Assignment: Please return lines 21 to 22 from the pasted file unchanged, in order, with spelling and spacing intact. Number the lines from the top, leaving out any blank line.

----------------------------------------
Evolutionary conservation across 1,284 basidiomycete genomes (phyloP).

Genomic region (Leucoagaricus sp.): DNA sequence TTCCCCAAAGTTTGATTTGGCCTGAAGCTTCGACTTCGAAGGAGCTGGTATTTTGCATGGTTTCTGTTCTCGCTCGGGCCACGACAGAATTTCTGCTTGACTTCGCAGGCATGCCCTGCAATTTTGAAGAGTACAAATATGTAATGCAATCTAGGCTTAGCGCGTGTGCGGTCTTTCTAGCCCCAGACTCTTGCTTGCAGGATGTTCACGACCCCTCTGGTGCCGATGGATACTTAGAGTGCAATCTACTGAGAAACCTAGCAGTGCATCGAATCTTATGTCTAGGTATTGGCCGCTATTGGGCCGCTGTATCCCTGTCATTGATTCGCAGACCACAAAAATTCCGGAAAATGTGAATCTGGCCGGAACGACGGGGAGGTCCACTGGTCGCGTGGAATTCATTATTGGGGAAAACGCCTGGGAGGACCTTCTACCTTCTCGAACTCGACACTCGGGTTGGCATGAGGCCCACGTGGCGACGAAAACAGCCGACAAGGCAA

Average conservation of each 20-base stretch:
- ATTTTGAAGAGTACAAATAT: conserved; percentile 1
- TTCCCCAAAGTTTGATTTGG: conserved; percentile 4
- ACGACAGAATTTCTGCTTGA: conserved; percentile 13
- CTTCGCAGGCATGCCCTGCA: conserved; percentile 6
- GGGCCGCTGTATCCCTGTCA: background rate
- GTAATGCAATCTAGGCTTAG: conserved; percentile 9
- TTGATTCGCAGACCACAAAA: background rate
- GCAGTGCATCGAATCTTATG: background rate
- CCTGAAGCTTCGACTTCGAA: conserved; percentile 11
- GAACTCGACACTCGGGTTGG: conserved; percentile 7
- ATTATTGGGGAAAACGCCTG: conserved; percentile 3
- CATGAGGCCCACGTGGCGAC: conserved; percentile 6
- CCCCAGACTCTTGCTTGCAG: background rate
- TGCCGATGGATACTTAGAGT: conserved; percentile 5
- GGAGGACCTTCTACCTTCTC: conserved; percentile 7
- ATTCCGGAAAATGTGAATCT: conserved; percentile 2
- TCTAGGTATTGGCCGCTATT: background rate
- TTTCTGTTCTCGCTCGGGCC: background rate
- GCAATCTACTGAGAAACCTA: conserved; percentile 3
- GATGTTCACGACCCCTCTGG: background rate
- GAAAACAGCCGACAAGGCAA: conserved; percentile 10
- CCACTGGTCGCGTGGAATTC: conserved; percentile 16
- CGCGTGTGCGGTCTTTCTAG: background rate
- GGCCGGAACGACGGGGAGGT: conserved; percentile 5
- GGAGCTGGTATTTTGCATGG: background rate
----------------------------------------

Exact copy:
- TTTCTGTTCTCGCTCGGGCC: background rate
- GCAATCTACTGAGAAACCTA: conserved; percentile 3